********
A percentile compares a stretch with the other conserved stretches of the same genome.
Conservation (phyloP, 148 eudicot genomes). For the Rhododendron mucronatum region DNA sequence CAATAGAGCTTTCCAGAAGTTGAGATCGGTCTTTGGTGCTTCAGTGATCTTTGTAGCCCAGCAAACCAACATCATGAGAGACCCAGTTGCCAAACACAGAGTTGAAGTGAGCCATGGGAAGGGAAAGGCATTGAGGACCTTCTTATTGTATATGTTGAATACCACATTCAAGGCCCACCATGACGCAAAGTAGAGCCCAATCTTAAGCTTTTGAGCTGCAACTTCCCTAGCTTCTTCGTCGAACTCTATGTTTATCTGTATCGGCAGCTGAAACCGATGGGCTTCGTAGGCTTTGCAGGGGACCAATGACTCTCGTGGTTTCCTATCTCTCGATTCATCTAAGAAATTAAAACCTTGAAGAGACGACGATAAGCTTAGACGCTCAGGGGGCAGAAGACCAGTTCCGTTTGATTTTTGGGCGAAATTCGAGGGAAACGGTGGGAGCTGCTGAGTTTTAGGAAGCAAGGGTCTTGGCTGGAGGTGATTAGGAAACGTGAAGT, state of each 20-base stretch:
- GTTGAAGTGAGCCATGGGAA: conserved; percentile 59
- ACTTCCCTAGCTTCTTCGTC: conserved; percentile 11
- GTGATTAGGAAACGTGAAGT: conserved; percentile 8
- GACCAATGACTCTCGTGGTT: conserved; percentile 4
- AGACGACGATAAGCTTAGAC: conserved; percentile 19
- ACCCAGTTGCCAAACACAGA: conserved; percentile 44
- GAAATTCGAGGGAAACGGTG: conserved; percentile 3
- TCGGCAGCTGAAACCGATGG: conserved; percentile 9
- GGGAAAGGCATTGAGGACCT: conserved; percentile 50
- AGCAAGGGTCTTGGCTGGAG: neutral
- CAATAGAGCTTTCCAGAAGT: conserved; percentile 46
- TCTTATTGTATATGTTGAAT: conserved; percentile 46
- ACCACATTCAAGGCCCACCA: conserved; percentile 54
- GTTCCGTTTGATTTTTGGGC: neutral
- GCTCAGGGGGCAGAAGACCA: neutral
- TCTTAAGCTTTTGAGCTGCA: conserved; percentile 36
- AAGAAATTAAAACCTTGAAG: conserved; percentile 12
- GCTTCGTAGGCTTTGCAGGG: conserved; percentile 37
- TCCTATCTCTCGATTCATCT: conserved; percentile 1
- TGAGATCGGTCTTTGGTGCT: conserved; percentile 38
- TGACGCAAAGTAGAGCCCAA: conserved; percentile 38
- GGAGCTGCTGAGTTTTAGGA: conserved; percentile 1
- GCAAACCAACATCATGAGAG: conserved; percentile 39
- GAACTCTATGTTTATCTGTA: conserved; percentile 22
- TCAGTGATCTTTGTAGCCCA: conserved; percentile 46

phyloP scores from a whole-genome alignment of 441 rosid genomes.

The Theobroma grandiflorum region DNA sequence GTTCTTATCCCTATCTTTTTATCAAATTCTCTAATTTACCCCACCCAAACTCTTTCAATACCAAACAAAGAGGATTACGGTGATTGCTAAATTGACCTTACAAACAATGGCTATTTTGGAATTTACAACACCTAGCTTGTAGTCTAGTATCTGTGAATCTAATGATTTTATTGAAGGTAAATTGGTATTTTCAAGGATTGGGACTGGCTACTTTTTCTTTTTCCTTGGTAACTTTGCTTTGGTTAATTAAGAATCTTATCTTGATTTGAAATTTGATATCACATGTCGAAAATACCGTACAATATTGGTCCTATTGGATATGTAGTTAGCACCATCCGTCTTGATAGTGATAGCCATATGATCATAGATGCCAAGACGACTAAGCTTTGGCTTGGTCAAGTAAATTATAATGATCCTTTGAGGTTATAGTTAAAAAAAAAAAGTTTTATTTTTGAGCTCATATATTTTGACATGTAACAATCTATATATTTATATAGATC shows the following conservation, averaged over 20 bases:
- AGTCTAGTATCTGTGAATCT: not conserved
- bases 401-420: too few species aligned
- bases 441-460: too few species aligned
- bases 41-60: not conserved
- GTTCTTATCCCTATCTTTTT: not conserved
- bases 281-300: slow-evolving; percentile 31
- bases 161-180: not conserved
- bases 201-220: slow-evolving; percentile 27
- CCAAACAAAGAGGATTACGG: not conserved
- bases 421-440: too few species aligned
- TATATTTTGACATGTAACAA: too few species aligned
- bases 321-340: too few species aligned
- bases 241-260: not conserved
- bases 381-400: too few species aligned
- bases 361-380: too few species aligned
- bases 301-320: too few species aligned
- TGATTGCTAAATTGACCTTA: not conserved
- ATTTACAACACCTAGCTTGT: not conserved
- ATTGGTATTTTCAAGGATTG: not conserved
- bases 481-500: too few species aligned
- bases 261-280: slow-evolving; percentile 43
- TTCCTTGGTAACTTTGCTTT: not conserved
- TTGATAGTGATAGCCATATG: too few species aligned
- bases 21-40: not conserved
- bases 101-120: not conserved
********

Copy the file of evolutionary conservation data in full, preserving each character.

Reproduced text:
A percentile compares a stretch with the other conserved stretches of the same genome.
Conservation (phyloP, 148 eudicot genomes). For the Rhododendron mucronatum region DNA sequence CAATAGAGCTTTCCAGAAGTTGAGATCGGTCTTTGGTGCTTCAGTGATCTTTGTAGCCCAGCAAACCAACATCATGAGAGACCCAGTTGCCAAACACAGAGTTGAAGTGAGCCATGGGAAGGGAAAGGCATTGAGGACCTTCTTATTGTATATGTTGAATACCACATTCAAGGCCCACCATGACGCAAAGTAGAGCCCAATCTTAAGCTTTTGAGCTGCAACTTCCCTAGCTTCTTCGTCGAACTCTATGTTTATCTGTATCGGCAGCTGAAACCGATGGGCTTCGTAGGCTTTGCAGGGGACCAATGACTCTCGTGGTTTCCTATCTCTCGATTCATCTAAGAAATTAAAACCTTGAAGAGACGACGATAAGCTTAGACGCTCAGGGGGCAGAAGACCAGTTCCGTTTGATTTTTGGGCGAAATTCGAGGGAAACGGTGGGAGCTGCTGAGTTTTAGGAAGCAAGGGTCTTGGCTGGAGGTGATTAGGAAACGTGAAGT, state of each 20-base stretch:
- GTTGAAGTGAGCCATGGGAA: conserved; percentile 59
- ACTTCCCTAGCTTCTTCGTC: conserved; percentile 11
- GTGATTAGGAAACGTGAAGT: conserved; percentile 8
- GACCAATGACTCTCGTGGTT: conserved; percentile 4
- AGACGACGATAAGCTTAGAC: conserved; percentile 19
- ACCCAGTTGCCAAACACAGA: conserved; percentile 44
- GAAATTCGAGGGAAACGGTG: conserved; percentile 3
- TCGGCAGCTGAAACCGATGG: conserved; percentile 9
- GGGAAAGGCATTGAGGACCT: conserved; percentile 50
- AGCAAGGGTCTTGGCTGGAG: neutral
- CAATAGAGCTTTCCAGAAGT: conserved; percentile 46
- TCTTATTGTATATGTTGAAT: conserved; percentile 46
- ACCACATTCAAGGCCCACCA: conserved; percentile 54
- GTTCCGTTTGATTTTTGGGC: neutral
- GCTCAGGGGGCAGAAGACCA: neutral
- TCTTAAGCTTTTGAGCTGCA: conserved; percentile 36
- AAGAAATTAAAACCTTGAAG: conserved; percentile 12
- GCTTCGTAGGCTTTGCAGGG: conserved; percentile 37
- TCCTATCTCTCGATTCATCT: conserved; percentile 1
- TGAGATCGGTCTTTGGTGCT: conserved; percentile 38
- TGACGCAAAGTAGAGCCCAA: conserved; percentile 38
- GGAGCTGCTGAGTTTTAGGA: conserved; percentile 1
- GCAAACCAACATCATGAGAG: conserved; percentile 39
- GAACTCTATGTTTATCTGTA: conserved; percentile 22
- TCAGTGATCTTTGTAGCCCA: conserved; percentile 46

phyloP scores from a whole-genome alignment of 441 rosid genomes.

The Theobroma grandiflorum region DNA sequence GTTCTTATCCCTATCTTTTTATCAAATTCTCTAATTTACCCCACCCAAACTCTTTCAATACCAAACAAAGAGGATTACGGTGATTGCTAAATTGACCTTACAAACAATGGCTATTTTGGAATTTACAACACCTAGCTTGTAGTCTAGTATCTGTGAATCTAATGATTTTATTGAAGGTAAATTGGTATTTTCAAGGATTGGGACTGGCTACTTTTTCTTTTTCCTTGGTAACTTTGCTTTGGTTAATTAAGAATCTTATCTTGATTTGAAATTTGATATCACATGTCGAAAATACCGTACAATATTGGTCCTATTGGATATGTAGTTAGCACCATCCGTCTTGATAGTGATAGCCATATGATCATAGATGCCAAGACGACTAAGCTTTGGCTTGGTCAAGTAAATTATAATGATCCTTTGAGGTTATAGTTAAAAAAAAAAAGTTTTATTTTTGAGCTCATATATTTTGACATGTAACAATCTATATATTTATATAGATC shows the following conservation, averaged over 20 bases:
- AGTCTAGTATCTGTGAATCT: not conserved
- bases 401-420: too few species aligned
- bases 441-460: too few species aligned
- bases 41-60: not conserved
- GTTCTTATCCCTATCTTTTT: not conserved
- bases 281-300: slow-evolving; percentile 31
- bases 161-180: not conserved
- bases 201-220: slow-evolving; percentile 27
- CCAAACAAAGAGGATTACGG: not conserved
- bases 421-440: too few species aligned
- TATATTTTGACATGTAACAA: too few species aligned
- bases 321-340: too few species aligned
- bases 241-260: not conserved
- bases 381-400: too few species aligned
- bases 361-380: too few species aligned
- bases 301-320: too few species aligned
- TGATTGCTAAATTGACCTTA: not conserved
- ATTTACAACACCTAGCTTGT: not conserved
- ATTGGTATTTTCAAGGATTG: not conserved
- bases 481-500: too few species aligned
- bases 261-280: slow-evolving; percentile 43
- TTCCTTGGTAACTTTGCTTT: not conserved
- TTGATAGTGATAGCCATATG: too few species aligned
- bases 21-40: not conserved
- bases 101-120: not conserved